An Icelander can have a maximum of three given names beside their last name. However, only one of them can be a middle name. If the person has multiple first names from the list of the first names, they are not considered middle names. Instead, they are considered a second given name.
As of 2007, over 80% of Icelandic citizens registered with Statistics Iceland had over one name.
Multiple first names (and middle names) are usually used to separate a person’s identity. This is useful if there is a person with the same name or if the person is named after his father (in which case, the first name and surname will be similar-sounding).
4. Middle Names
Among the three names that are allowed other than the last name in Iceland, only one can be a middle name. However, a middle name can never be the same as the given name.
In fact, there is a separate registry for acceptable Icelandic middle names. These names cannot be used as first names. Some common examples of middle names in Iceland are Ragnar, Arnfjörð, Fossberg, Hlíðkvist, and Vídalín.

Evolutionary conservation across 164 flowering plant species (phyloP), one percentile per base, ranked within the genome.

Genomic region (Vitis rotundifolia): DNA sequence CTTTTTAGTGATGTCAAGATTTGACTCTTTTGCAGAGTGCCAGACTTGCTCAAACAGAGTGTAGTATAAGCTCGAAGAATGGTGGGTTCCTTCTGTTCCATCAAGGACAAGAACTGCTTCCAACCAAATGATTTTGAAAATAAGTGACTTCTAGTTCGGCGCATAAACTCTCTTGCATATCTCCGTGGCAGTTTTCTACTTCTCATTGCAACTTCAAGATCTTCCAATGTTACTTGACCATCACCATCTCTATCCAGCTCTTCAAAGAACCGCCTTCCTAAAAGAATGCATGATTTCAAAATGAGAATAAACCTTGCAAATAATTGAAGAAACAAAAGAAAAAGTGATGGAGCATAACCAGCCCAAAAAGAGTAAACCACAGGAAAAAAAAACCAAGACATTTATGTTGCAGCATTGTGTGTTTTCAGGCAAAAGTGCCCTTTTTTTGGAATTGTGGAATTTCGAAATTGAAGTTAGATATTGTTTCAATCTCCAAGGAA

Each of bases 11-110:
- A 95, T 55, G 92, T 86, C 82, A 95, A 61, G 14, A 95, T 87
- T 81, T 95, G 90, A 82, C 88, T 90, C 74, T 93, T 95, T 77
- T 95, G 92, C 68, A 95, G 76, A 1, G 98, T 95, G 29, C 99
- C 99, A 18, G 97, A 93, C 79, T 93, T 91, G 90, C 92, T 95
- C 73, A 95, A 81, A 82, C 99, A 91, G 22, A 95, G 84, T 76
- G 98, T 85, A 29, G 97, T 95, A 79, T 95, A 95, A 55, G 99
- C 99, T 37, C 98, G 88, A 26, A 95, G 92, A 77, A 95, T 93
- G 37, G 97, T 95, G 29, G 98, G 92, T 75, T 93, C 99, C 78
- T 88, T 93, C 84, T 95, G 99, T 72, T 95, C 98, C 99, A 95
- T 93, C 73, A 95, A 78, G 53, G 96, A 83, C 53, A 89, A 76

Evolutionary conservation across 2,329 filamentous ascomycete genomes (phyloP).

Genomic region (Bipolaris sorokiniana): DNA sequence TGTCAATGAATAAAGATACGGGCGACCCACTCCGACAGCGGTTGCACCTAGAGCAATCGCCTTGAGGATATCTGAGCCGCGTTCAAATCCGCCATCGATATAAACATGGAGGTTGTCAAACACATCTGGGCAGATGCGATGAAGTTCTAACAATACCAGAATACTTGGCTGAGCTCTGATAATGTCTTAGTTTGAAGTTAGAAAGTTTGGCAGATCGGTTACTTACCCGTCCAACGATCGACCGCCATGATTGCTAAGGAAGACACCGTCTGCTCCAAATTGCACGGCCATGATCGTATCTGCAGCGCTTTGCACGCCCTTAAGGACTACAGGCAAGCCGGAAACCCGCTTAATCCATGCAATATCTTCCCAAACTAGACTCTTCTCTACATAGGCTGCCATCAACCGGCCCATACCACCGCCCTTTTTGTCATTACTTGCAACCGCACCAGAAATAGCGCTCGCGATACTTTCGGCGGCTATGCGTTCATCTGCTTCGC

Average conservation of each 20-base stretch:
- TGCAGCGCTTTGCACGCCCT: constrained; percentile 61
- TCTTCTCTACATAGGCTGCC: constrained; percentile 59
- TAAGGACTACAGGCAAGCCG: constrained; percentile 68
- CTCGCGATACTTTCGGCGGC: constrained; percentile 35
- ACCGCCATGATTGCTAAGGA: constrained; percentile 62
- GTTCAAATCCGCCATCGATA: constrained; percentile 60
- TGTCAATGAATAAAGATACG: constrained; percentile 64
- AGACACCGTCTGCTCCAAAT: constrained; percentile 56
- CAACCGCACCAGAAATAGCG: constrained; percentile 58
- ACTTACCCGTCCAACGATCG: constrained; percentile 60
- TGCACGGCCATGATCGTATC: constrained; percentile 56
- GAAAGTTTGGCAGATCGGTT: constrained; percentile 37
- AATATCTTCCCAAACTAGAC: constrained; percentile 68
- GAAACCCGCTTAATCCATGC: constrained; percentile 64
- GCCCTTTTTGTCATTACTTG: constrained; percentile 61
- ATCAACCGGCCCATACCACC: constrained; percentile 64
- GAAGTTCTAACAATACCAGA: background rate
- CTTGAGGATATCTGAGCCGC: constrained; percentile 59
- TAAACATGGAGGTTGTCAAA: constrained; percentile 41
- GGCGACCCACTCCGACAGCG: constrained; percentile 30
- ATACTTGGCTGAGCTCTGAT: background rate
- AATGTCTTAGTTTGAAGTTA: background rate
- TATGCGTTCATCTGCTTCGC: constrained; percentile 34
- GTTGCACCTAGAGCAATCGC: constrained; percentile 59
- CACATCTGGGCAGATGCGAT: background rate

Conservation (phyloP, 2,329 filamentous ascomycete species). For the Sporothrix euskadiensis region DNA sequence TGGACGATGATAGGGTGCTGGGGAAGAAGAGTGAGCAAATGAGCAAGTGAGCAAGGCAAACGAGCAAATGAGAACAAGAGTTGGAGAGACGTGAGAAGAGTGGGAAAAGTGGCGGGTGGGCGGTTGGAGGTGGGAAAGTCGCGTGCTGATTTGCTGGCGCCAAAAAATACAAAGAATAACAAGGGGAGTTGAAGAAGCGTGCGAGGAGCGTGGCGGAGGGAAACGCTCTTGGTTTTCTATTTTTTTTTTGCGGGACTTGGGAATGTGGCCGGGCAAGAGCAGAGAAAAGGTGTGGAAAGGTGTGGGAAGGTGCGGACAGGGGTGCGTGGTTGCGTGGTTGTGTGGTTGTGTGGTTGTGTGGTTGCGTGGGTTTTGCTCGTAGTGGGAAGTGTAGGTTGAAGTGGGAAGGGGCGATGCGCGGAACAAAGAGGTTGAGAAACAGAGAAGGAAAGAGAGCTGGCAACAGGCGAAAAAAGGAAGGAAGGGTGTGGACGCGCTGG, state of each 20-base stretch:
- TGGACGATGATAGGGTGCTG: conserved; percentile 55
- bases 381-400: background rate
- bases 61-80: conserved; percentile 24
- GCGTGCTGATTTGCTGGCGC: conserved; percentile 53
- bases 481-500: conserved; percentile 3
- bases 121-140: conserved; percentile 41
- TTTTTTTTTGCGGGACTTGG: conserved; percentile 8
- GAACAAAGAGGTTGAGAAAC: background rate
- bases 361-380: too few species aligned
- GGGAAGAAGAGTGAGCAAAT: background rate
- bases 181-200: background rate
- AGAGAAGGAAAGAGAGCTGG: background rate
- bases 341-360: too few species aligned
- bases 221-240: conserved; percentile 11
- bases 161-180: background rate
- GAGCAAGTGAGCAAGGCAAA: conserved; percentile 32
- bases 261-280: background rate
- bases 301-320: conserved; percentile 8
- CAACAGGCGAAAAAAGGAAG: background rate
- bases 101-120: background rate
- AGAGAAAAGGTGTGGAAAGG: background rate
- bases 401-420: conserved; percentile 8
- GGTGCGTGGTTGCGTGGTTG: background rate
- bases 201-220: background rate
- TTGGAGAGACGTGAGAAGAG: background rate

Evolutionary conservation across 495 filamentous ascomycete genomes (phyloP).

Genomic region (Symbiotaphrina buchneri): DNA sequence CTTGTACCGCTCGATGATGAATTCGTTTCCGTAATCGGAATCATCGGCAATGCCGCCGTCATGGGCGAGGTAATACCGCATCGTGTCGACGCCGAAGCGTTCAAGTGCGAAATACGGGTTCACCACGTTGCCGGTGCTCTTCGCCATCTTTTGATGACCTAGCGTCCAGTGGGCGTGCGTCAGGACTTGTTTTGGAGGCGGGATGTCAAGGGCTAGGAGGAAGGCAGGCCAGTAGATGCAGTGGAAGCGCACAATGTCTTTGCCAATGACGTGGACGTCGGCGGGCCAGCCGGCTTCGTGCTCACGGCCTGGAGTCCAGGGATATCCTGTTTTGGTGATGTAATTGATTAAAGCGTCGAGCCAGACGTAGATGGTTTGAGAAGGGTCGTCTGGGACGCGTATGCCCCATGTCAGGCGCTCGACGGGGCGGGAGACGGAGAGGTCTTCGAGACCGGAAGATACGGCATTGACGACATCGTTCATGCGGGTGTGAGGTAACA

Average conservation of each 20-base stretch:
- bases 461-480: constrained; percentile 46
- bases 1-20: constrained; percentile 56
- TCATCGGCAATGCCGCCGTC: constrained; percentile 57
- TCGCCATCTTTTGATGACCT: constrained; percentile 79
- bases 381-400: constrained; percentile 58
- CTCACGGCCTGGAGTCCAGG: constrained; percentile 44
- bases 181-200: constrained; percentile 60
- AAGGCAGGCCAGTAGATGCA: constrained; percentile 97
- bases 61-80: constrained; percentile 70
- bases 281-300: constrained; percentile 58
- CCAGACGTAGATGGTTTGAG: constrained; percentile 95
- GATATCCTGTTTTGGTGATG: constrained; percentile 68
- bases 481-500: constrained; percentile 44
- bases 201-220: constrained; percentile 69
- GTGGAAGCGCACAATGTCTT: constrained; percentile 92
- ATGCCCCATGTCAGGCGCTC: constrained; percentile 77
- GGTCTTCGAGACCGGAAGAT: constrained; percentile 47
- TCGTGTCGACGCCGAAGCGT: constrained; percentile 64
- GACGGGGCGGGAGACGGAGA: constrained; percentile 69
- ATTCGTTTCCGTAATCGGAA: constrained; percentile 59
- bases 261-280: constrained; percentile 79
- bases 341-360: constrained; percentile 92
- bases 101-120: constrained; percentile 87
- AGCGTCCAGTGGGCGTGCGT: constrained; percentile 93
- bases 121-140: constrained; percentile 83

Middle names are not very common in Iceland, though they are often used as a nickname or indicate a person’s family heritage or origin.
The Icelandic Naming Committee
Iceland’s unique thing is that they have a separate committee set up to regulate the naming of Icelandic children, known as the Icelandic Naming Committee.
Known locally as Mannanafnanefnd (meaning, the Personal Names Committee), it decides which set of names are appropriate for name Icelandic citizens. It was established in 1991 and is made up of three people. These people have a term limit of four years.
The Icelandic naming laws are very stringent and strict, partly because names are an intrinsic part of Icelandic culture and heritage. The Naming Committee is in charge of every single name that is allowed for use. All the names approved by the Committee and can be used are available in an that anyone can view.